“The Feds have been examining exclusive wireless carrier deals with handset makers—think AT&T and Apple—but the effort is a bit of a farce. Bernstein analyst Craig Moffett says it’s laughable that the wireless industry is anticompetitive and the Feds don’t have to worry about wrecking the wireless industry—Apple already has,” Larry Dignan blogs for ZDNet.
The argument that handset exclusivity is anticompetitive also comes at a curious time. Indeed, a case can be made that handset makers – well, Apple, actually – have played one carrier off against the other in virtuoso fashion, and are on the brink of stealing the wireless business from the wireless carriers. It wasn’t that long ago that AT&T’s exclusive agreement with Apple’s iconic iPhone looked like a customer relations masterstroke for the carrier. AT&T Mobility, a brand that had once been cingular-ly stodgy and tired, was suddenly, well, relevant again. Apple’s iPhone meant that AT&T was the place for cool handsets. Better, it was the place for wireless data.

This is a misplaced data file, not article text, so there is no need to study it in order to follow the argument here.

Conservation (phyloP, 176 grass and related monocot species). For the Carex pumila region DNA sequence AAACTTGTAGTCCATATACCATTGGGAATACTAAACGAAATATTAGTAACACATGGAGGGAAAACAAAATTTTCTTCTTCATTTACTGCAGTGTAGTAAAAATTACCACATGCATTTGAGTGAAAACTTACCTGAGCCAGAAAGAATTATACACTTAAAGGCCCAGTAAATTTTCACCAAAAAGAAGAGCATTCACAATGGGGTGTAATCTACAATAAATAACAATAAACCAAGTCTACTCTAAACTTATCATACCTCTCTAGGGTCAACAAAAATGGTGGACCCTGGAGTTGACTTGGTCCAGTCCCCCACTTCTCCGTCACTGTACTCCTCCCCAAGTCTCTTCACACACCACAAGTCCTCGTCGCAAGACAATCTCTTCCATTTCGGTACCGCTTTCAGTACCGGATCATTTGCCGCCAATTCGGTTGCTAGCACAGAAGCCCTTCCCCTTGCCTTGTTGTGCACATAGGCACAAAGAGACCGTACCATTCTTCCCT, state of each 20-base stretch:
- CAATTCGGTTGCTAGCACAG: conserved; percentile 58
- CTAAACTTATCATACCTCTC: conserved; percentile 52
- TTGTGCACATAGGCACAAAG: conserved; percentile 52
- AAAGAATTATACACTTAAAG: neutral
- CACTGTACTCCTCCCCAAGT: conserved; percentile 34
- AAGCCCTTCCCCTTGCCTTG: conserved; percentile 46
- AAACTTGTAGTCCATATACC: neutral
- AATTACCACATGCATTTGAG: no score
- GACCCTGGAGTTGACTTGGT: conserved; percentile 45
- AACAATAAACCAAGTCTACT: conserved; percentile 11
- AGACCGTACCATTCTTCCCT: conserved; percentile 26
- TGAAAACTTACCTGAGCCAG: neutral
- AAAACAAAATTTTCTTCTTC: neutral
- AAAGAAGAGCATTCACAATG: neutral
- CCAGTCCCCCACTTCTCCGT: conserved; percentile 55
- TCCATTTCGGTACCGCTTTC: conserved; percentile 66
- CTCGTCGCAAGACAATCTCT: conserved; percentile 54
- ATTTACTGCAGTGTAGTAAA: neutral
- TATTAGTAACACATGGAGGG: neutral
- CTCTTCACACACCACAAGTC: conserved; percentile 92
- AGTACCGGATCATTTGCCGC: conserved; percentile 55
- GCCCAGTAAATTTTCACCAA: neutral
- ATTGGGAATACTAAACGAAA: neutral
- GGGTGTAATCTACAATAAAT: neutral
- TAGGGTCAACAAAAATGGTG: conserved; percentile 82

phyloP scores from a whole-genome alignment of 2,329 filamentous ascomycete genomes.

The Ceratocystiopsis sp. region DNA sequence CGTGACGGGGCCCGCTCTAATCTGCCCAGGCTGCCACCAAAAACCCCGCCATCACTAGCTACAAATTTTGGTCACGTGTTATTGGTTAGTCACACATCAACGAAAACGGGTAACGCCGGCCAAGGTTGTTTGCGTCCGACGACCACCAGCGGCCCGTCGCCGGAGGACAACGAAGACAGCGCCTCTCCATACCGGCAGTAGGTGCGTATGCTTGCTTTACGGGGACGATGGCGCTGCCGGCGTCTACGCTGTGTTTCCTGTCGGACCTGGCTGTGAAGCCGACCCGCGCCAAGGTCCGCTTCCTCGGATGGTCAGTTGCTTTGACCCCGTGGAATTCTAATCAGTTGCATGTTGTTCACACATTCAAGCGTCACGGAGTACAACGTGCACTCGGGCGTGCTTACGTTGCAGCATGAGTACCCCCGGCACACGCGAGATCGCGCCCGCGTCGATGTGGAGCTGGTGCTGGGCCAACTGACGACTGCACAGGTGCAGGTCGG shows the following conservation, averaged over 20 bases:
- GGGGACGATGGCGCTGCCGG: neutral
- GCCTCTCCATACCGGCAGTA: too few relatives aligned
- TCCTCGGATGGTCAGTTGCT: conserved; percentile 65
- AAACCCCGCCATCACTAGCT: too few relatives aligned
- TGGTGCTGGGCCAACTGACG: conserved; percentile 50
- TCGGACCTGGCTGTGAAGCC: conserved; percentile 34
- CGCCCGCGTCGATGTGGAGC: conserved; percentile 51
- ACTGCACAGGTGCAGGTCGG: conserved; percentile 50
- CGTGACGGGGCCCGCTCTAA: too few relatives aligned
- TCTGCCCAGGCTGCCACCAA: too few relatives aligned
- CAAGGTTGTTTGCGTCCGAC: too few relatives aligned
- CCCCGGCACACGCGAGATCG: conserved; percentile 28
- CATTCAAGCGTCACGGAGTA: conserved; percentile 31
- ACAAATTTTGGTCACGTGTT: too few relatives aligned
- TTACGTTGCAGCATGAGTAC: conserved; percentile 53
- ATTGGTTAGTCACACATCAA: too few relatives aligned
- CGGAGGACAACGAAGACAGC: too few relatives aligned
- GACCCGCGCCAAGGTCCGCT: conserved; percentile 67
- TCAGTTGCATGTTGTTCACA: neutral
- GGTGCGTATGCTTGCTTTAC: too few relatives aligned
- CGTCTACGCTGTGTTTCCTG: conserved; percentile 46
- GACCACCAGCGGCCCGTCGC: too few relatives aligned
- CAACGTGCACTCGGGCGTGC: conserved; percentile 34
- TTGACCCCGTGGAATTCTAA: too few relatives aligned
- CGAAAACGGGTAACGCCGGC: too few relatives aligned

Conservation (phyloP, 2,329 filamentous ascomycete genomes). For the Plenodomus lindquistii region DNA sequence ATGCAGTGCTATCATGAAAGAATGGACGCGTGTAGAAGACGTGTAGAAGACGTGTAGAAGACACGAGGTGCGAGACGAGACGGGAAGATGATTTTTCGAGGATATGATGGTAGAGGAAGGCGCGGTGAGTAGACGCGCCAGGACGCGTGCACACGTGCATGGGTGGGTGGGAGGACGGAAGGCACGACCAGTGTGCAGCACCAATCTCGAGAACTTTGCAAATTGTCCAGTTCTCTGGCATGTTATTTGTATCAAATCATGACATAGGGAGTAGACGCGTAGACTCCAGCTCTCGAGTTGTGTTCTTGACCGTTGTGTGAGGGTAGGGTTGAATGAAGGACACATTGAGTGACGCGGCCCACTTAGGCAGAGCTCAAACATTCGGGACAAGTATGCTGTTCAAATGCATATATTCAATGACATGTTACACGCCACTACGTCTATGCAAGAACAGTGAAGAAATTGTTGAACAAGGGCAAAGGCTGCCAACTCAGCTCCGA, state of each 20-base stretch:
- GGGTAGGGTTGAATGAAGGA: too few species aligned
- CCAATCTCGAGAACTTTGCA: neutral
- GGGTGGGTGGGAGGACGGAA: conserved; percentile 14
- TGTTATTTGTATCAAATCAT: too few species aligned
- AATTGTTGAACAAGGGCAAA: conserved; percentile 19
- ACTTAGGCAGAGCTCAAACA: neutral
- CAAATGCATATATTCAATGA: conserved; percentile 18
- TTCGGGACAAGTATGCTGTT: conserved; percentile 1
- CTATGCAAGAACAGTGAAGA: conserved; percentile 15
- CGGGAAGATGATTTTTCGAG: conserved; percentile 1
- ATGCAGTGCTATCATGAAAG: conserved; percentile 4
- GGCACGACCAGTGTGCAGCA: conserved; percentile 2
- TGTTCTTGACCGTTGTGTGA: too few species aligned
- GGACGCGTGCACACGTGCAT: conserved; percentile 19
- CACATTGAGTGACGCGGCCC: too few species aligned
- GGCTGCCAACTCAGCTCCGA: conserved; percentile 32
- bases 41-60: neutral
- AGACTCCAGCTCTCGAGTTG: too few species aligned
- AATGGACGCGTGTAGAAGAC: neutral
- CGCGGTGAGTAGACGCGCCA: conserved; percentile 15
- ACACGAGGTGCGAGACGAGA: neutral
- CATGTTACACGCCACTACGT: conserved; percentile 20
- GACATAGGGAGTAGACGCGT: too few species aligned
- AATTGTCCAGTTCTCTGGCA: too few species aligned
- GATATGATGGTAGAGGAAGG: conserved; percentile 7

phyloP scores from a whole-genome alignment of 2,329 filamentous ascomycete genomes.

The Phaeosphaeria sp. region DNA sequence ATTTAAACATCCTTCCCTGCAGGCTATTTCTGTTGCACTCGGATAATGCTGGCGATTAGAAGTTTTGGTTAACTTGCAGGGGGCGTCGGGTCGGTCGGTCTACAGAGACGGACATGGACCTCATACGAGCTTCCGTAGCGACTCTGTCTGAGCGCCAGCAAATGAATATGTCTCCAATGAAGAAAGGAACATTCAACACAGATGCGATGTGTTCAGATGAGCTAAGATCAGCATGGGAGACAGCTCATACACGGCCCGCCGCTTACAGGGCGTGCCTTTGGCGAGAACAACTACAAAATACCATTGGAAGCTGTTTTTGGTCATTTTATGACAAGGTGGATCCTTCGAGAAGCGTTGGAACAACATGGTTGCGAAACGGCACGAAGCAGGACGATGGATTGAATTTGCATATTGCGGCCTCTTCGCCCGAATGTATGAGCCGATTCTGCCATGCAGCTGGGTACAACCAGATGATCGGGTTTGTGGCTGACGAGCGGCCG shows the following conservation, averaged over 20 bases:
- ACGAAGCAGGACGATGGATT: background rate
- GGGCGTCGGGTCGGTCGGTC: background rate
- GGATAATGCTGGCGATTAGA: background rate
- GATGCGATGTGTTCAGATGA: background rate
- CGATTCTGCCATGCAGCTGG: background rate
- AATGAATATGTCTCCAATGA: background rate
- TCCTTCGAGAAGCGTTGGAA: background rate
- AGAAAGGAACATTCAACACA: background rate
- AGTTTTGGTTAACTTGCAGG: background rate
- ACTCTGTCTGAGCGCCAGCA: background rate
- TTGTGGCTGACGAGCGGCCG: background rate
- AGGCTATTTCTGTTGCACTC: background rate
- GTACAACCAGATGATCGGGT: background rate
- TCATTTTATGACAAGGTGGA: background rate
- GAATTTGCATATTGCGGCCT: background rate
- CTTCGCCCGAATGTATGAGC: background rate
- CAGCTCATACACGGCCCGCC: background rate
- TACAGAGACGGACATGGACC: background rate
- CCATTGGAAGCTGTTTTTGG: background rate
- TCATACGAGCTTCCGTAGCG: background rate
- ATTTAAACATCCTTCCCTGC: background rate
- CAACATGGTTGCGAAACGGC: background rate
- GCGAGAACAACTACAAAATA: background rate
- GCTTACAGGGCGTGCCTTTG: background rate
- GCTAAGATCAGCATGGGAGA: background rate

Somewhere along the way, however, Apple has stolen the march, and in the process has recast AT&T from hero to villain… Something more profound than just short term economics is afoot. Apple has radically tilted the strategic playing field away from the network operator in favor of the device manufacturer. Remarkably, Apple has so thoroughly stolen the customer relationship – who would argue that Apple iPhone customers’ first affinity is to the device rather than to the network – that the network is not only irrelevant, it is rather a source of derision.
In short, the iPhone seems to be doing just fine at wrecking the Wireless business without the government’s help.
Read more in the full article here.
MacDailyNews Take: Things alter for the worse spontaneously, if they be not altered for the better designedly. – Francis Bacon